Transcranial magnetic stimulation (TMS) is a growing therapy for a variety of psychiatric and neurological disorders that arise from or are modulated by cortical regions of the brain represented by singular 3D target points. These target points are often determined manually with assistance from a pre-operative T1-weighted MRI, although there is growing interest in automatic target point localisation using an atlas. However, both approaches can be time-consuming which has an effect on the clinical workflow, and the latter does not take into account patient variability such as the varying number of cortical gyri where these targets are located.
This paper proposes a multi-resolution convolutional neural network for point localisation in MR images for a priori defined points in increasingly finely resolved versions of the input image. This approach is both fast and highly memory efficient, allowing it to run in high-throughput centres, and has the capability of distinguishing between patients with high levels of anatomical variability.
Preliminary experiments have found the accuracy of this network to be \(7.26\pm 5.30\) mm, compared to \(9.39\pm 4.63\) mm for deformable registration and \(6.94\pm 5.10\) mm for a human expert. For most treatment points, the human expert and proposed CNN statistically significantly outperform registration, but neither statistically significantly outperforms the other, suggesting that the proposed network has human-level performance.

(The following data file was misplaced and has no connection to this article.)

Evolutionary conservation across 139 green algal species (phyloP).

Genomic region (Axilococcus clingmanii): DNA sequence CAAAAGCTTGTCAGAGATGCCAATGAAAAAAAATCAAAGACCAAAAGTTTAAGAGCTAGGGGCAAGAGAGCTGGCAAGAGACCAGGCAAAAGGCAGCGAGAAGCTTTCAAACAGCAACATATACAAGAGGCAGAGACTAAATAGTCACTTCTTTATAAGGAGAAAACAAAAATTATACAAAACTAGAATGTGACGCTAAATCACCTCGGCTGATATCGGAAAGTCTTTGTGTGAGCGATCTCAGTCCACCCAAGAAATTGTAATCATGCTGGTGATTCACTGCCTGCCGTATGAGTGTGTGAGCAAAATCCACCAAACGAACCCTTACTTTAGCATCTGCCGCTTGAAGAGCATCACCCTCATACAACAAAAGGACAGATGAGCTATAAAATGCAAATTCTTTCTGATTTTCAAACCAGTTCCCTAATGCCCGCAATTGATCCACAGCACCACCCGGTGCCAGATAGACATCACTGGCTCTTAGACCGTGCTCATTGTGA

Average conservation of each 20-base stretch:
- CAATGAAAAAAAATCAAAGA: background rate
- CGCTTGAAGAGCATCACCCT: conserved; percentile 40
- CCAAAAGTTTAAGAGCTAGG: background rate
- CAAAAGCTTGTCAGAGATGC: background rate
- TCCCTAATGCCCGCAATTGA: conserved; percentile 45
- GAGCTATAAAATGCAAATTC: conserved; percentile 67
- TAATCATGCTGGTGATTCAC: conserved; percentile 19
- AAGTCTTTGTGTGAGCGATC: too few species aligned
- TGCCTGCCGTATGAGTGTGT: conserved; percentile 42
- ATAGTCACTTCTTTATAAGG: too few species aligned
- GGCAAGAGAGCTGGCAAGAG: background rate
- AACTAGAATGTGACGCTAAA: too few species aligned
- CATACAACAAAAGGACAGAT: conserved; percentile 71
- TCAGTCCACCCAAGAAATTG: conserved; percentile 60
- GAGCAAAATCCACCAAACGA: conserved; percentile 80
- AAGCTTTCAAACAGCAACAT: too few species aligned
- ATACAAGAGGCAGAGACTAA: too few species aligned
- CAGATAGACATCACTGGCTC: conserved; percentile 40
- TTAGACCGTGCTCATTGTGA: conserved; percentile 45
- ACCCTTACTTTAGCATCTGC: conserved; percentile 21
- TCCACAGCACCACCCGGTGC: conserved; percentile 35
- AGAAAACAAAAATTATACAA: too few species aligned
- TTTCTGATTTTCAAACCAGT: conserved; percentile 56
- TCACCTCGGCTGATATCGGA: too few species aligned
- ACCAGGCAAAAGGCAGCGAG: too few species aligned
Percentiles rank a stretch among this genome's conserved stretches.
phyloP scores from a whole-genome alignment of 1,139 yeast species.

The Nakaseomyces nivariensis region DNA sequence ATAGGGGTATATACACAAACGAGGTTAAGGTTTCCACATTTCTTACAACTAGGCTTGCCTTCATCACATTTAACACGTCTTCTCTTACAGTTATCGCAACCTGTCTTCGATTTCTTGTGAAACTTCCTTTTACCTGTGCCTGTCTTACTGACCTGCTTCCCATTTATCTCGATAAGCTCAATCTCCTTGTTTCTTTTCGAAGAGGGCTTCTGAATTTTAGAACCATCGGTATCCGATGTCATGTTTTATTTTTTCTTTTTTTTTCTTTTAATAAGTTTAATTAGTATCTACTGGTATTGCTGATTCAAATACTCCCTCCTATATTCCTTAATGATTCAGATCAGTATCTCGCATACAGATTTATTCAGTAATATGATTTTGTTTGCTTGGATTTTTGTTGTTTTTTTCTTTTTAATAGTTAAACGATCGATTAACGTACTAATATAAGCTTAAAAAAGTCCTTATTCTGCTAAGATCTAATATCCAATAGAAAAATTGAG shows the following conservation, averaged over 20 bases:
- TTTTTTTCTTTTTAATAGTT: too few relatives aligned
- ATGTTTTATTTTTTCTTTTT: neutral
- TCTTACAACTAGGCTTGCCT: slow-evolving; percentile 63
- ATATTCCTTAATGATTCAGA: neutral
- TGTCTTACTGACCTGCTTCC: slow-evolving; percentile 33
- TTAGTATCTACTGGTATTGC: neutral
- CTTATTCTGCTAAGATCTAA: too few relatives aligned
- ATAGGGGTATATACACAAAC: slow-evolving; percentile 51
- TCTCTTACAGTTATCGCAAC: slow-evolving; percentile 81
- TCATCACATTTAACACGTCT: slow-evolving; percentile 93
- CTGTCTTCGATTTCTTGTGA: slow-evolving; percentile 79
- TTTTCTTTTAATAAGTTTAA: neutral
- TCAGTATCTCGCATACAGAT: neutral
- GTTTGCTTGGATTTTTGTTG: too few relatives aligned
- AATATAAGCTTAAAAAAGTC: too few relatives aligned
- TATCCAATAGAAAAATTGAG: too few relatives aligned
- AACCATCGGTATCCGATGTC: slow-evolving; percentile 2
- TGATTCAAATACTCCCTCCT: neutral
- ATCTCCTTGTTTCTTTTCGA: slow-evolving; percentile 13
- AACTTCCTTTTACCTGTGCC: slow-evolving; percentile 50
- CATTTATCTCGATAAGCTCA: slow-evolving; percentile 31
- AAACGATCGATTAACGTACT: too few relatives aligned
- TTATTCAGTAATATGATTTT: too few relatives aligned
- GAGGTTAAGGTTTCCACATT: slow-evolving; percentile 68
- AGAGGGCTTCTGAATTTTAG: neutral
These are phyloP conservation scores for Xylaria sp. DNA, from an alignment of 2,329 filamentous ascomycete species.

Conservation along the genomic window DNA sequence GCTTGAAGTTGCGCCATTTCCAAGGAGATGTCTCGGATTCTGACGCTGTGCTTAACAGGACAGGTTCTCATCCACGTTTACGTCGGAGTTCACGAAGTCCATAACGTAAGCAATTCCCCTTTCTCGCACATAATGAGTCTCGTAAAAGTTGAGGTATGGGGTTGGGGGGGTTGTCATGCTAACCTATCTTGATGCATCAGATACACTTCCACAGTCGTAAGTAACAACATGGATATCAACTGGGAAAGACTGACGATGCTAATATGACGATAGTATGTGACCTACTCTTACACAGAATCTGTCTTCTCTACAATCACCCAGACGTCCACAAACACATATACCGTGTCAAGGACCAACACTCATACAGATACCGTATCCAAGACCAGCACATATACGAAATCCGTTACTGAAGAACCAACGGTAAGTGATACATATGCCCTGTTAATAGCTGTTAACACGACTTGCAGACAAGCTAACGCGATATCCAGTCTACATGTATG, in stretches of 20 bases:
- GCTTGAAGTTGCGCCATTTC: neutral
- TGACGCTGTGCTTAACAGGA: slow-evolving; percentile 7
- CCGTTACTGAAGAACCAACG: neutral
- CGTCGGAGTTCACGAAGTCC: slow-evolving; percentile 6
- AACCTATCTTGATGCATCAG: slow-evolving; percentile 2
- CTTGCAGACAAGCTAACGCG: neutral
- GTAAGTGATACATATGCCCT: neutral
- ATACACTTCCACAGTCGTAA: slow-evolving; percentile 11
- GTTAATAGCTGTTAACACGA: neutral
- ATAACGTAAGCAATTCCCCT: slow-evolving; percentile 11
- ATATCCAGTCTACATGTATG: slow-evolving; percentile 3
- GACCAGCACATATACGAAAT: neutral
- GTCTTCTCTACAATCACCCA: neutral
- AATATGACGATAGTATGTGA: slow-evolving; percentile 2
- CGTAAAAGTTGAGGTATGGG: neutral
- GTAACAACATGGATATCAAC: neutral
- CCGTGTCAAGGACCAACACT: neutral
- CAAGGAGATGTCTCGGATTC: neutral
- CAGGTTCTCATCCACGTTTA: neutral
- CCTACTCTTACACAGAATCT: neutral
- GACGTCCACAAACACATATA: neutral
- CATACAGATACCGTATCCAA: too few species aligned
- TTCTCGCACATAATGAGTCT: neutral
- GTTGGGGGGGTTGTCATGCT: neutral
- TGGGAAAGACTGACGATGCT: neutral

The human-level performance of this network indicates that it can improve TMS planning by automatically localising target points in seconds, avoiding more time-consuming registration or manual point localisation processes. This is particularly beneficial for out-of-hospital centres with limited computational resources where TMS is increasingly being administered.
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John S. H. Baxter is supported by the Institut des Neurosciences Cliniques de Rennes (INCR) and the Natural Sciences and Engineering Research Council of Canada (NSERC) through the Post-Doctoral Fellowship (PDF) program. Quoc Anh Bui is funded through a financial support from Région Bretagne. Ehouarn Maguet is also supported INCR. The authors would like to thank X. Morandi, C. Nauczyciel, B. Le Goff, and J.-P. N’Guyen for the annotation of the non-motor treatment points. The authors would also like to thank J.-P. N’Guyen and H. Hodaj for their assistance in annotating the chronic pain treatment points along with J.-P. Lefaucheur.
No funding was received to assist in the preparation of this manuscript.
Conflict of interest
S. Croci, A. Delmas and L. Bredoux are employees of SYNEIKA. The remaining authors have no financial or non-financial conflicts of interest.
All procedures performed in studies involving human participants were in accordance with the ethical standards of the institutional and/or national research committee and with the 1964 Helsinki declaration and its later amendments or comparable ethical standards.
Informed consent was obtained from all individual participants included in the study.
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Baxter, J.S.H., Bui, Q.A., Maguet, E. et al. Automatic cortical target point localisation in MRI for transcranial magnetic stimulation via a multi-resolution convolutional neural network. Int J CARS 16, 1077–1087 (2021). https://doi.org/10.1007/s11548-021-02386-1
- Transcranial magnetic stimulation
- Deep learning
- Convolutional neural networks